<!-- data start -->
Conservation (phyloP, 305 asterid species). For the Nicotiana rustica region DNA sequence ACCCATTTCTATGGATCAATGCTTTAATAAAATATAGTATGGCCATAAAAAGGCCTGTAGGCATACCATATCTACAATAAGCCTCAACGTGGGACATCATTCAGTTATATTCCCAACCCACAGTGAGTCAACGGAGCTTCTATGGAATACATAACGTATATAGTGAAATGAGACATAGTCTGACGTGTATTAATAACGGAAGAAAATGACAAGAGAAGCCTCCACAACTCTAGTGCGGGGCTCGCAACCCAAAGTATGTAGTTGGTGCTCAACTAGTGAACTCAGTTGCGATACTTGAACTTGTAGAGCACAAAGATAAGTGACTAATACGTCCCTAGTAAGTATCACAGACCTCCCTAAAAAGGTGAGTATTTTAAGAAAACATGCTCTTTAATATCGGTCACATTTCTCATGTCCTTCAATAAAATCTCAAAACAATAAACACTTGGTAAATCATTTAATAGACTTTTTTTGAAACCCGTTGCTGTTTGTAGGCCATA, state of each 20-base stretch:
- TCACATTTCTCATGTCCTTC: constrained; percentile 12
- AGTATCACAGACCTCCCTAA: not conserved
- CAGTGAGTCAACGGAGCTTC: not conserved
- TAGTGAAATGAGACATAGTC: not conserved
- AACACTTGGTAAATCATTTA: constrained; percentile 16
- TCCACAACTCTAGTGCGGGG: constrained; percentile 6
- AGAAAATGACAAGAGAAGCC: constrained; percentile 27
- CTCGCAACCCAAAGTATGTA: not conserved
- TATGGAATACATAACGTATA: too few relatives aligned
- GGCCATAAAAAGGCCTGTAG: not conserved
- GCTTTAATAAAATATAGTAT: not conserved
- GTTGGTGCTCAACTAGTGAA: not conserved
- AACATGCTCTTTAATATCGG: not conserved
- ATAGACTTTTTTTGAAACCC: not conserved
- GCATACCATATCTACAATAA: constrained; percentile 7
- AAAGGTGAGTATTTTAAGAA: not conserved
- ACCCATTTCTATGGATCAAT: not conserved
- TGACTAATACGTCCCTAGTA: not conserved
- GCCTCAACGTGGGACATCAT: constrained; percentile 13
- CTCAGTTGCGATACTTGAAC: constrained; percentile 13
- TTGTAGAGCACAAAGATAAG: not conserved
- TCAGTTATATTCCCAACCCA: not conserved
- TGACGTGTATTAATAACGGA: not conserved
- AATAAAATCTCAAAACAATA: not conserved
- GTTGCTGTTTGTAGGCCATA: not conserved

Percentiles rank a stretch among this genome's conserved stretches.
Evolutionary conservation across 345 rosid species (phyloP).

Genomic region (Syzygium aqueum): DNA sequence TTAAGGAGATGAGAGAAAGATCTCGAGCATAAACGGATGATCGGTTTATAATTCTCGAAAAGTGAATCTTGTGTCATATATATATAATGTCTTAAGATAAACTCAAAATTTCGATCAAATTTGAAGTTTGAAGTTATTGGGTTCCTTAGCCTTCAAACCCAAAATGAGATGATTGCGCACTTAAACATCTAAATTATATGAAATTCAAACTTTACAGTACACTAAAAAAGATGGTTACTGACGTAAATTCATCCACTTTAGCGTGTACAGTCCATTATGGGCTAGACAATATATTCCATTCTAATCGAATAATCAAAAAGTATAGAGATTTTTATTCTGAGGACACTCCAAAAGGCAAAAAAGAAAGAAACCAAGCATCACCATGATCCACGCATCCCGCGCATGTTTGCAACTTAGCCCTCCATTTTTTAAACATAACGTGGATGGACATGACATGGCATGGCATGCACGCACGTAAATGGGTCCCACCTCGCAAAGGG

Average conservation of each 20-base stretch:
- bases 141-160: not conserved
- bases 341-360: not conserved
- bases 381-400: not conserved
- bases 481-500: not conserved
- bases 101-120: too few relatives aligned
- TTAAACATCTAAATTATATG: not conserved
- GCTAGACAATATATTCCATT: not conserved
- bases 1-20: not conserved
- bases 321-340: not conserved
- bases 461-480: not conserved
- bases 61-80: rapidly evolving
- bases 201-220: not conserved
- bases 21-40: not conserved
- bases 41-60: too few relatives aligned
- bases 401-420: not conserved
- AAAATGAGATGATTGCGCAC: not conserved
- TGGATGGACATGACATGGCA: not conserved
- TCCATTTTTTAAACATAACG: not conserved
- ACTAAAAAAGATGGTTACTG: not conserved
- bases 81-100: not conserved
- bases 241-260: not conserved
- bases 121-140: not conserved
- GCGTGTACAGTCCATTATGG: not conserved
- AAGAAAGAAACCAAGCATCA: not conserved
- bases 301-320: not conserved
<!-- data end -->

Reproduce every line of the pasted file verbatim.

Conservation (phyloP, 305 asterid species). For the Nicotiana rustica region DNA sequence ACCCATTTCTATGGATCAATGCTTTAATAAAATATAGTATGGCCATAAAAAGGCCTGTAGGCATACCATATCTACAATAAGCCTCAACGTGGGACATCATTCAGTTATATTCCCAACCCACAGTGAGTCAACGGAGCTTCTATGGAATACATAACGTATATAGTGAAATGAGACATAGTCTGACGTGTATTAATAACGGAAGAAAATGACAAGAGAAGCCTCCACAACTCTAGTGCGGGGCTCGCAACCCAAAGTATGTAGTTGGTGCTCAACTAGTGAACTCAGTTGCGATACTTGAACTTGTAGAGCACAAAGATAAGTGACTAATACGTCCCTAGTAAGTATCACAGACCTCCCTAAAAAGGTGAGTATTTTAAGAAAACATGCTCTTTAATATCGGTCACATTTCTCATGTCCTTCAATAAAATCTCAAAACAATAAACACTTGGTAAATCATTTAATAGACTTTTTTTGAAACCCGTTGCTGTTTGTAGGCCATA, state of each 20-base stretch:
- TCACATTTCTCATGTCCTTC: constrained; percentile 12
- AGTATCACAGACCTCCCTAA: not conserved
- CAGTGAGTCAACGGAGCTTC: not conserved
- TAGTGAAATGAGACATAGTC: not conserved
- AACACTTGGTAAATCATTTA: constrained; percentile 16
- TCCACAACTCTAGTGCGGGG: constrained; percentile 6
- AGAAAATGACAAGAGAAGCC: constrained; percentile 27
- CTCGCAACCCAAAGTATGTA: not conserved
- TATGGAATACATAACGTATA: too few relatives aligned
- GGCCATAAAAAGGCCTGTAG: not conserved
- GCTTTAATAAAATATAGTAT: not conserved
- GTTGGTGCTCAACTAGTGAA: not conserved
- AACATGCTCTTTAATATCGG: not conserved
- ATAGACTTTTTTTGAAACCC: not conserved
- GCATACCATATCTACAATAA: constrained; percentile 7
- AAAGGTGAGTATTTTAAGAA: not conserved
- ACCCATTTCTATGGATCAAT: not conserved
- TGACTAATACGTCCCTAGTA: not conserved
- GCCTCAACGTGGGACATCAT: constrained; percentile 13
- CTCAGTTGCGATACTTGAAC: constrained; percentile 13
- TTGTAGAGCACAAAGATAAG: not conserved
- TCAGTTATATTCCCAACCCA: not conserved
- TGACGTGTATTAATAACGGA: not conserved
- AATAAAATCTCAAAACAATA: not conserved
- GTTGCTGTTTGTAGGCCATA: not conserved

Percentiles rank a stretch among this genome's conserved stretches.
Evolutionary conservation across 345 rosid species (phyloP).

Genomic region (Syzygium aqueum): DNA sequence TTAAGGAGATGAGAGAAAGATCTCGAGCATAAACGGATGATCGGTTTATAATTCTCGAAAAGTGAATCTTGTGTCATATATATATAATGTCTTAAGATAAACTCAAAATTTCGATCAAATTTGAAGTTTGAAGTTATTGGGTTCCTTAGCCTTCAAACCCAAAATGAGATGATTGCGCACTTAAACATCTAAATTATATGAAATTCAAACTTTACAGTACACTAAAAAAGATGGTTACTGACGTAAATTCATCCACTTTAGCGTGTACAGTCCATTATGGGCTAGACAATATATTCCATTCTAATCGAATAATCAAAAAGTATAGAGATTTTTATTCTGAGGACACTCCAAAAGGCAAAAAAGAAAGAAACCAAGCATCACCATGATCCACGCATCCCGCGCATGTTTGCAACTTAGCCCTCCATTTTTTAAACATAACGTGGATGGACATGACATGGCATGGCATGCACGCACGTAAATGGGTCCCACCTCGCAAAGGG

Average conservation of each 20-base stretch:
- bases 141-160: not conserved
- bases 341-360: not conserved
- bases 381-400: not conserved
- bases 481-500: not conserved
- bases 101-120: too few relatives aligned
- TTAAACATCTAAATTATATG: not conserved
- GCTAGACAATATATTCCATT: not conserved
- bases 1-20: not conserved
- bases 321-340: not conserved
- bases 461-480: not conserved
- bases 61-80: rapidly evolving
- bases 201-220: not conserved
- bases 21-40: not conserved
- bases 41-60: too few relatives aligned
- bases 401-420: not conserved
- AAAATGAGATGATTGCGCAC: not conserved
- TGGATGGACATGACATGGCA: not conserved
- TCCATTTTTTAAACATAACG: not conserved
- ACTAAAAAAGATGGTTACTG: not conserved
- bases 81-100: not conserved
- bases 241-260: not conserved
- bases 121-140: not conserved
- GCGTGTACAGTCCATTATGG: not conserved
- AAGAAAGAAACCAAGCATCA: not conserved
- bases 301-320: not conserved